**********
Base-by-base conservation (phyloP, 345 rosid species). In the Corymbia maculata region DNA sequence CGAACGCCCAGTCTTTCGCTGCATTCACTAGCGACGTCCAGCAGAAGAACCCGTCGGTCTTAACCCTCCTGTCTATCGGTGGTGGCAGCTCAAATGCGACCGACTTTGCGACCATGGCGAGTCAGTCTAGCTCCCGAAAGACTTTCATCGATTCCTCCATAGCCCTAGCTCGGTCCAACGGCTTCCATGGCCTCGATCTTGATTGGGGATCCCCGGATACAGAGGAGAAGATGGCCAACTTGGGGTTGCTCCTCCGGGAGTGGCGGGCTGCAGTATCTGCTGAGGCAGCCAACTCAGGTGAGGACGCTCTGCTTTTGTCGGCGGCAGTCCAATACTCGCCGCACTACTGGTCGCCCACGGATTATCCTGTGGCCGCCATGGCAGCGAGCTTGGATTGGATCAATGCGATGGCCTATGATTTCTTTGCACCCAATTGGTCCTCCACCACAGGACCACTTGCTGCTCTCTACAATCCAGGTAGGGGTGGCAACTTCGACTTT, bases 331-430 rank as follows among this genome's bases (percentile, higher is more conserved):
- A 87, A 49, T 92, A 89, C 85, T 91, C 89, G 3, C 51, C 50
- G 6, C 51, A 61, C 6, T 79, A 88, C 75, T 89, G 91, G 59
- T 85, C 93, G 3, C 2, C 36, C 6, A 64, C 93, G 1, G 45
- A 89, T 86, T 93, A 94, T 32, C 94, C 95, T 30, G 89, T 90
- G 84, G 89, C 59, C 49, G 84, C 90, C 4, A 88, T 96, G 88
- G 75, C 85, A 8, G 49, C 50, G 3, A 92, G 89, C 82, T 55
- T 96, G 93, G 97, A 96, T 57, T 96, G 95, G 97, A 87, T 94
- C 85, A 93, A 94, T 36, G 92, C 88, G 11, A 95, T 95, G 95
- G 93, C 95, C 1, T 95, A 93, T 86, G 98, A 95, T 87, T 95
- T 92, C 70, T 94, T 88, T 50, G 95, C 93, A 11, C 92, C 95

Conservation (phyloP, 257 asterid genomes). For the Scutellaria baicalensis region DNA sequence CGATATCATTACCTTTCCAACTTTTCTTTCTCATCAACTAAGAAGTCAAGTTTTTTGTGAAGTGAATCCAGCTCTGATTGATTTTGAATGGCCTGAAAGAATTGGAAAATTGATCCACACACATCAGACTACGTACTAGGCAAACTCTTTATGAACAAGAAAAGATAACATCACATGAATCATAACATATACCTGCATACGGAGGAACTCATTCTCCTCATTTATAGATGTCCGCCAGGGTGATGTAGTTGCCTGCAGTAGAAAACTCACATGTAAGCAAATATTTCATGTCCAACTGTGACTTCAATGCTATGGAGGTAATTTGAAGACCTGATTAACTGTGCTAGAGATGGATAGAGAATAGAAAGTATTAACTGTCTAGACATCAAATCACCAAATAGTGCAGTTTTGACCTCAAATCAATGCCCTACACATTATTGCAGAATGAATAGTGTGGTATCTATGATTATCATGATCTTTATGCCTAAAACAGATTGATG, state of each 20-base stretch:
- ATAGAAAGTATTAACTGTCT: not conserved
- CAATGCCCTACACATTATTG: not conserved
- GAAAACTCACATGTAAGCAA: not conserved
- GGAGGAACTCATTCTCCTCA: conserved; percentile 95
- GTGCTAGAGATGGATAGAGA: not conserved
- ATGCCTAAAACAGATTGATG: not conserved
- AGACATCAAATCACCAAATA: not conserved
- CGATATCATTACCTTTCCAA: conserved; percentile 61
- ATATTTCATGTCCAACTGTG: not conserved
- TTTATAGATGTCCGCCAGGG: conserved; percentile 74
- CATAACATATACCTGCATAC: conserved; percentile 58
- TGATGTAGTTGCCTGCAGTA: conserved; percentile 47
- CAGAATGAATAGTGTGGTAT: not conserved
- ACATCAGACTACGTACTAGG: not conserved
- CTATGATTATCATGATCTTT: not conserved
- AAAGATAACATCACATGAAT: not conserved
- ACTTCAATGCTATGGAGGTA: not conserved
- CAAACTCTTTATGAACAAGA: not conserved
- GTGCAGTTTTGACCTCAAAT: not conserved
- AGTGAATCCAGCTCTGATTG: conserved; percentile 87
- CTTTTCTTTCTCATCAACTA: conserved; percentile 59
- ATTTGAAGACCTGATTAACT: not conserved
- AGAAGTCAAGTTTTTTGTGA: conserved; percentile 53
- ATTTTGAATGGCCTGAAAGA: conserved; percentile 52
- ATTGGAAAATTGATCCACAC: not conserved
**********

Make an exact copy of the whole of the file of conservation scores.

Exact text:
Base-by-base conservation (phyloP, 345 rosid species). In the Corymbia maculata region DNA sequence CGAACGCCCAGTCTTTCGCTGCATTCACTAGCGACGTCCAGCAGAAGAACCCGTCGGTCTTAACCCTCCTGTCTATCGGTGGTGGCAGCTCAAATGCGACCGACTTTGCGACCATGGCGAGTCAGTCTAGCTCCCGAAAGACTTTCATCGATTCCTCCATAGCCCTAGCTCGGTCCAACGGCTTCCATGGCCTCGATCTTGATTGGGGATCCCCGGATACAGAGGAGAAGATGGCCAACTTGGGGTTGCTCCTCCGGGAGTGGCGGGCTGCAGTATCTGCTGAGGCAGCCAACTCAGGTGAGGACGCTCTGCTTTTGTCGGCGGCAGTCCAATACTCGCCGCACTACTGGTCGCCCACGGATTATCCTGTGGCCGCCATGGCAGCGAGCTTGGATTGGATCAATGCGATGGCCTATGATTTCTTTGCACCCAATTGGTCCTCCACCACAGGACCACTTGCTGCTCTCTACAATCCAGGTAGGGGTGGCAACTTCGACTTT, bases 331-430 rank as follows among this genome's bases (percentile, higher is more conserved):
- A 87, A 49, T 92, A 89, C 85, T 91, C 89, G 3, C 51, C 50
- G 6, C 51, A 61, C 6, T 79, A 88, C 75, T 89, G 91, G 59
- T 85, C 93, G 3, C 2, C 36, C 6, A 64, C 93, G 1, G 45
- A 89, T 86, T 93, A 94, T 32, C 94, C 95, T 30, G 89, T 90
- G 84, G 89, C 59, C 49, G 84, C 90, C 4, A 88, T 96, G 88
- G 75, C 85, A 8, G 49, C 50, G 3, A 92, G 89, C 82, T 55
- T 96, G 93, G 97, A 96, T 57, T 96, G 95, G 97, A 87, T 94
- C 85, A 93, A 94, T 36, G 92, C 88, G 11, A 95, T 95, G 95
- G 93, C 95, C 1, T 95, A 93, T 86, G 98, A 95, T 87, T 95
- T 92, C 70, T 94, T 88, T 50, G 95, C 93, A 11, C 92, C 95

Conservation (phyloP, 257 asterid genomes). For the Scutellaria baicalensis region DNA sequence CGATATCATTACCTTTCCAACTTTTCTTTCTCATCAACTAAGAAGTCAAGTTTTTTGTGAAGTGAATCCAGCTCTGATTGATTTTGAATGGCCTGAAAGAATTGGAAAATTGATCCACACACATCAGACTACGTACTAGGCAAACTCTTTATGAACAAGAAAAGATAACATCACATGAATCATAACATATACCTGCATACGGAGGAACTCATTCTCCTCATTTATAGATGTCCGCCAGGGTGATGTAGTTGCCTGCAGTAGAAAACTCACATGTAAGCAAATATTTCATGTCCAACTGTGACTTCAATGCTATGGAGGTAATTTGAAGACCTGATTAACTGTGCTAGAGATGGATAGAGAATAGAAAGTATTAACTGTCTAGACATCAAATCACCAAATAGTGCAGTTTTGACCTCAAATCAATGCCCTACACATTATTGCAGAATGAATAGTGTGGTATCTATGATTATCATGATCTTTATGCCTAAAACAGATTGATG, state of each 20-base stretch:
- ATAGAAAGTATTAACTGTCT: not conserved
- CAATGCCCTACACATTATTG: not conserved
- GAAAACTCACATGTAAGCAA: not conserved
- GGAGGAACTCATTCTCCTCA: conserved; percentile 95
- GTGCTAGAGATGGATAGAGA: not conserved
- ATGCCTAAAACAGATTGATG: not conserved
- AGACATCAAATCACCAAATA: not conserved
- CGATATCATTACCTTTCCAA: conserved; percentile 61
- ATATTTCATGTCCAACTGTG: not conserved
- TTTATAGATGTCCGCCAGGG: conserved; percentile 74
- CATAACATATACCTGCATAC: conserved; percentile 58
- TGATGTAGTTGCCTGCAGTA: conserved; percentile 47
- CAGAATGAATAGTGTGGTAT: not conserved
- ACATCAGACTACGTACTAGG: not conserved
- CTATGATTATCATGATCTTT: not conserved
- AAAGATAACATCACATGAAT: not conserved
- ACTTCAATGCTATGGAGGTA: not conserved
- CAAACTCTTTATGAACAAGA: not conserved
- GTGCAGTTTTGACCTCAAAT: not conserved
- AGTGAATCCAGCTCTGATTG: conserved; percentile 87
- CTTTTCTTTCTCATCAACTA: conserved; percentile 59
- ATTTGAAGACCTGATTAACT: not conserved
- AGAAGTCAAGTTTTTTGTGA: conserved; percentile 53
- ATTTTGAATGGCCTGAAAGA: conserved; percentile 52
- ATTGGAAAATTGATCCACAC: not conserved